Computist

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Computist
Categories Computer magazine
Year founded 1981
Final issue
— Number
1993
89
Company SoftKey Publishing
Country USA
Based in Tacoma, Washington

Computist was a magazine devoted to the Apple II personal computer that was published by Charles R. Haight under the SoftKey Publishing name, between 1981 and 1993, for a total of 89 issues. The magazine was based in Tacoma, Washington.[1] Originally launched as Hardcore Computing, the magazine was quickly split into two sister publications, Core and Hardcore Computist. The word "hardcore" was later given reduced emphasis in the title after a young subscriber complained that his mother was throwing the issues away, believing them to be pornography[citation needed]. The word was formally dropped from the title with the 27th issue.

Only three volumes of Core were published: "All About Graphics", "Utilities" and "Home Computer Games".

Originally, the "Games" topic was scheduled for Issue 4, but that issue was scrapped and "Games" became the theme for Issue 3. The "Databases" topic originally planned for Issue 3 later appeared as a feature article in Hardcore Computist #6. Core itself became a regular featured column in Hardcore Computist.

While it was billed as a magazine "for the serious user of Apple computers", in fact much of the content in Computist was devoted to the removal of copy protection from Apple software. At the time, it was commonplace for software publishers to prevent users from making copies of software by distributing the programs on floppy disks that had been written with a modified version of Apple DOS. Each issue of Computist included several "SoftKeys", short code snippets and instructions designed to circumvent software copy protection routines. Often these SoftKeys were designed to be used in conjunction with a program called Super IOB, which could reconstruct the publisher's DOS modifications, circumventing the copy protection for a particular program or group of programs. Typically, following the steps in a published SoftKey resulted in a disk free of protection, which could be duplicated with any disk copier, such as Apple's COPYA program.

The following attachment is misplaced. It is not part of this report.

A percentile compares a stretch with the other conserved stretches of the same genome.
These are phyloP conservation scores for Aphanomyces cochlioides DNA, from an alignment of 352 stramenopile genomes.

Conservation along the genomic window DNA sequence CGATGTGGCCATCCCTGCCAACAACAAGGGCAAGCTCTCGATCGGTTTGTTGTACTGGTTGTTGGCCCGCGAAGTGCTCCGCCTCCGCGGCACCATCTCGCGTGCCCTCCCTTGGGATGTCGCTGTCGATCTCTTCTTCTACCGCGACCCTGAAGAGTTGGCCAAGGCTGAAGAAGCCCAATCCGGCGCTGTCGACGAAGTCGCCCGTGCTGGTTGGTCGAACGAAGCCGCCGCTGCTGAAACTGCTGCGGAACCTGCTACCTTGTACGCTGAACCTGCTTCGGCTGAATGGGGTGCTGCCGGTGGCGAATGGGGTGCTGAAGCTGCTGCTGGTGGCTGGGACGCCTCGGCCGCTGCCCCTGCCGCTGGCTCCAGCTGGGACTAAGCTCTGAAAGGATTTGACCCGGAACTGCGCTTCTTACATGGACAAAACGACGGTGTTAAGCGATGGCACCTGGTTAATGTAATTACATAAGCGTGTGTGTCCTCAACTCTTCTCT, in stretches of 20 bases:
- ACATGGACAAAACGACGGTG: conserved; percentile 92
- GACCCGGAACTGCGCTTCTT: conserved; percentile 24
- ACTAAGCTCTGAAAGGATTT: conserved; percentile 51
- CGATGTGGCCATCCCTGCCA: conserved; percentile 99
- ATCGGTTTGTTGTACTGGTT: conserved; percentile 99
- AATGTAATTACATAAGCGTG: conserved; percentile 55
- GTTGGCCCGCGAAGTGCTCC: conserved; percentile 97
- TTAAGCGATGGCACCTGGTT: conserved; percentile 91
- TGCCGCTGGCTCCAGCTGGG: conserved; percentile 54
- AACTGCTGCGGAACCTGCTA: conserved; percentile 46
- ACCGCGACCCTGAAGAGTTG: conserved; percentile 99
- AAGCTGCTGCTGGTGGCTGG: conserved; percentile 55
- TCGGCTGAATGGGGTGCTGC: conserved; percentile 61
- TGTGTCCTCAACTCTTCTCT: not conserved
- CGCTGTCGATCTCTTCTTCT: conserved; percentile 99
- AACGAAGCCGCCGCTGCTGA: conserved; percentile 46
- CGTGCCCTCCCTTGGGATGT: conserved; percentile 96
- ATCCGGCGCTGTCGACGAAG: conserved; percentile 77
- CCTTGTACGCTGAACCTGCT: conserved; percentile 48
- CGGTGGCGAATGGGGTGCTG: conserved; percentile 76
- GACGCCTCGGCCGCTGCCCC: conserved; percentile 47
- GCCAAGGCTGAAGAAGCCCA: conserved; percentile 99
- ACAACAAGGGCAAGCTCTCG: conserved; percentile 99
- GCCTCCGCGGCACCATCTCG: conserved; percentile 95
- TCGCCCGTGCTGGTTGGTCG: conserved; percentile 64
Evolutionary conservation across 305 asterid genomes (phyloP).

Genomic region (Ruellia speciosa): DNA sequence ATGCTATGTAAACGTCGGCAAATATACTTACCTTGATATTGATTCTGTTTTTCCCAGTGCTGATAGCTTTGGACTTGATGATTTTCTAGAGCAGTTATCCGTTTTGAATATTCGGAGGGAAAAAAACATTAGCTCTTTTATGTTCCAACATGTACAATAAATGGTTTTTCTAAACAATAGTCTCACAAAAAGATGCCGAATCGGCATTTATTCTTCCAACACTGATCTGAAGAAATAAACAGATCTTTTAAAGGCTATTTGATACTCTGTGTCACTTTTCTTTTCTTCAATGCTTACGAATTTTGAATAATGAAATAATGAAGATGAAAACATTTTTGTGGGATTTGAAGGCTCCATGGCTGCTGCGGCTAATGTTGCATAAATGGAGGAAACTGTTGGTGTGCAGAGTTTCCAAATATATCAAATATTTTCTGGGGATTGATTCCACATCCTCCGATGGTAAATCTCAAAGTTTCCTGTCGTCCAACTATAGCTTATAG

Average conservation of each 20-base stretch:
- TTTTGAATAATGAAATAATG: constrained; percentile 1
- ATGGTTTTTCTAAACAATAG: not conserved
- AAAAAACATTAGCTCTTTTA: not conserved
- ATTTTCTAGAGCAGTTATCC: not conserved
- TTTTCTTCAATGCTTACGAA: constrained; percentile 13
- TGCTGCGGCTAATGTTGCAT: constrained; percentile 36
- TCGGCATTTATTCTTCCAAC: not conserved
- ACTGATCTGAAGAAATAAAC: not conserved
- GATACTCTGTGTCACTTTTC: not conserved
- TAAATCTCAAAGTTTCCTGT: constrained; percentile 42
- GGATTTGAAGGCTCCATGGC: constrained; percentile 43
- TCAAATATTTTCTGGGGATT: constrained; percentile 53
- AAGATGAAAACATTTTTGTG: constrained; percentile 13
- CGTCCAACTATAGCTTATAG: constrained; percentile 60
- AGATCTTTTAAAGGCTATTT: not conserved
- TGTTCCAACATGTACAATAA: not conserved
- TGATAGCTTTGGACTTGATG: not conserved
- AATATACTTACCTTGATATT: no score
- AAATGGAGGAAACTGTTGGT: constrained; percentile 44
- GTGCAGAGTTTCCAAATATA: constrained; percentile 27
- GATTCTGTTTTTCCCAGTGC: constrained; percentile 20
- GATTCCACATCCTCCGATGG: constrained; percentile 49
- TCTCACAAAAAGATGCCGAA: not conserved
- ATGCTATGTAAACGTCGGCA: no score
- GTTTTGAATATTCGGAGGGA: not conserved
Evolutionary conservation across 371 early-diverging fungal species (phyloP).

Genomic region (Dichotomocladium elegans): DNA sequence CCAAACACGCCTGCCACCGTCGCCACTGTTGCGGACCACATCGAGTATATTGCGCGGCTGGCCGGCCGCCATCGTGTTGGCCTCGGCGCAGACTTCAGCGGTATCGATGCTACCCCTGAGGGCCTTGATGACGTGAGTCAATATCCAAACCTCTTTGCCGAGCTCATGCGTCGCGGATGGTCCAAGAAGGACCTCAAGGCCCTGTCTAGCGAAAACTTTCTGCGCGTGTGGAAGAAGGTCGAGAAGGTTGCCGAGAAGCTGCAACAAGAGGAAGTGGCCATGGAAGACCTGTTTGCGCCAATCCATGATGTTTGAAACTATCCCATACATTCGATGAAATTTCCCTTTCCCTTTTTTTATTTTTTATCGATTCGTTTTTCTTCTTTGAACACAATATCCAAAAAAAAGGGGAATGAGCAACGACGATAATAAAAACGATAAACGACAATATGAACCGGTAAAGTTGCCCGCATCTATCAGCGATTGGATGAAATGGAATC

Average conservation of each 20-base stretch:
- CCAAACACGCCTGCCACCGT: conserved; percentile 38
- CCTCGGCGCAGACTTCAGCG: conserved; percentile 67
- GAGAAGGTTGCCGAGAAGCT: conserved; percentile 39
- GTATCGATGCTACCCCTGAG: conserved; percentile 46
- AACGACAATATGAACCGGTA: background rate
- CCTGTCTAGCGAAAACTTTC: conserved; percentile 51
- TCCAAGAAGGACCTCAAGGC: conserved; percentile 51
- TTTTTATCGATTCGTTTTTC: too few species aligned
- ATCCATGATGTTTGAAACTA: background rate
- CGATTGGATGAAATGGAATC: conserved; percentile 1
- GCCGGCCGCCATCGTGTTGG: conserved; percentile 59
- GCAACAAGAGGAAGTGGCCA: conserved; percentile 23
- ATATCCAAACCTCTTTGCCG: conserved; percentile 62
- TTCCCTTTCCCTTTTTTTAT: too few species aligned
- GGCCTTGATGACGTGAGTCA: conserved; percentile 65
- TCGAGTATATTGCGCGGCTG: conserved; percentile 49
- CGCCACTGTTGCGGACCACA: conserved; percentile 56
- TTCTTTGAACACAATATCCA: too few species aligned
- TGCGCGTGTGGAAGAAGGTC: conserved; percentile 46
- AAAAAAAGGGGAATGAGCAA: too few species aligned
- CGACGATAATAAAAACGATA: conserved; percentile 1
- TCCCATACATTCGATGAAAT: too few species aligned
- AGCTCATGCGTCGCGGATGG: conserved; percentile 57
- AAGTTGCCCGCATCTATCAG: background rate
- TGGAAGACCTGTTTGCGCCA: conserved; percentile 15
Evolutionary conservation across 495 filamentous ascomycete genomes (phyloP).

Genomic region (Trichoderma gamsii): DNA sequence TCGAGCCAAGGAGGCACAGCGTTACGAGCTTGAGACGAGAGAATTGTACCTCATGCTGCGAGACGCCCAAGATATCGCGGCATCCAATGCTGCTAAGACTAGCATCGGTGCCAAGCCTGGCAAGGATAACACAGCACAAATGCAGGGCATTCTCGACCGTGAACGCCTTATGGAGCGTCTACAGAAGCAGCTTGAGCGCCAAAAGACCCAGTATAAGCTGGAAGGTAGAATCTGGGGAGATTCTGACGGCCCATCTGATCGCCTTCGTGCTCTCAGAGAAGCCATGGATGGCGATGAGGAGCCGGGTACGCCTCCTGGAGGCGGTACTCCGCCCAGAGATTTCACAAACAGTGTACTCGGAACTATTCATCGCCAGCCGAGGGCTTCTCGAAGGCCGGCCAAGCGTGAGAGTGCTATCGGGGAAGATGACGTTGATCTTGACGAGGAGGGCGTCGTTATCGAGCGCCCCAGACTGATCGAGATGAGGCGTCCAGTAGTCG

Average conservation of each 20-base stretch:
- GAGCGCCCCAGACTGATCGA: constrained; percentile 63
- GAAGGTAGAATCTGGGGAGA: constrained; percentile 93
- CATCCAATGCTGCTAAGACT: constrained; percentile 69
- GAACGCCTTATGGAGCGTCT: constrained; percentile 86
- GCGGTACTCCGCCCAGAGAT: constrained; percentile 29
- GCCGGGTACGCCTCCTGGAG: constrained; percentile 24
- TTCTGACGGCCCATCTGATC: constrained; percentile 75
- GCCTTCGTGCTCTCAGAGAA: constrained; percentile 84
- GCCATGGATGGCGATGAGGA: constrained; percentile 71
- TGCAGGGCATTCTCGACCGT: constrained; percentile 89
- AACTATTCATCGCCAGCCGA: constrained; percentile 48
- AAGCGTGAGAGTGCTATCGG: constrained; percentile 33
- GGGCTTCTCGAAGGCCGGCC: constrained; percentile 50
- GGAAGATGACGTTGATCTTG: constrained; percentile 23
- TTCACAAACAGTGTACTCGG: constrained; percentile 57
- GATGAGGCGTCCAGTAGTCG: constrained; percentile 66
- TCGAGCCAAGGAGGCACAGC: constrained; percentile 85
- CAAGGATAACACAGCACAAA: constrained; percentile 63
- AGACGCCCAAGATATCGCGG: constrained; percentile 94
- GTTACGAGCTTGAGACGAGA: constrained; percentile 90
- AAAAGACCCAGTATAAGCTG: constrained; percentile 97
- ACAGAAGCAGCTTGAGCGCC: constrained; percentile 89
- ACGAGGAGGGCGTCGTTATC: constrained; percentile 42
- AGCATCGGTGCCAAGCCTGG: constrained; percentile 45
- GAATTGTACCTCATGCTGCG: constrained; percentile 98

Early in its run, Computist was the subject of controversy, when other computer magazines of the day (notably Nibble, Creative Computing and Compute!) refused to run ads for Haight's publications, citing their unwillingness to promote what they viewed as the facilitation of widespread software piracy; (they had also vetoed ads for bit copy programs, such as Essential Data Duplicator (E.D.D.) and Locksmith). Letters debating the merits of piracy versus the free exchange of information and the right of users to make legitimate backups of their programs, were exchanged between Haight and the other editors; several of these appeared in early issues of Hardcore Computist. When Creative Computing later closed down, Computist ran an obituary in Issue 28, reprinting one of its previous articles about the debate, as well as a response from a CC editor, George Blank.

The magazine changed formats several times, going from a thick cardboard-style cover with color graphics, to lighter paper stock covers with expanded content and increased page count; and finally to a large format (11" by 17") newspaper style publication. This last, beginning with issue 66, was intended as a cost-saving measure as subscriptions and reader contributions began to fall off with the waning popularity of the Apple II line. The final issue (#89) listed only four contributors, including Krakowicz, whose "submission" was nothing more than a section of his series on cracking protected software that had been circulating the BBS community for a while.

References[edit]

  1. ^ "Computist magazine, issue no. 29 (1986". Old Computer Books. Retrieved 26 December 2015. 

External links[edit]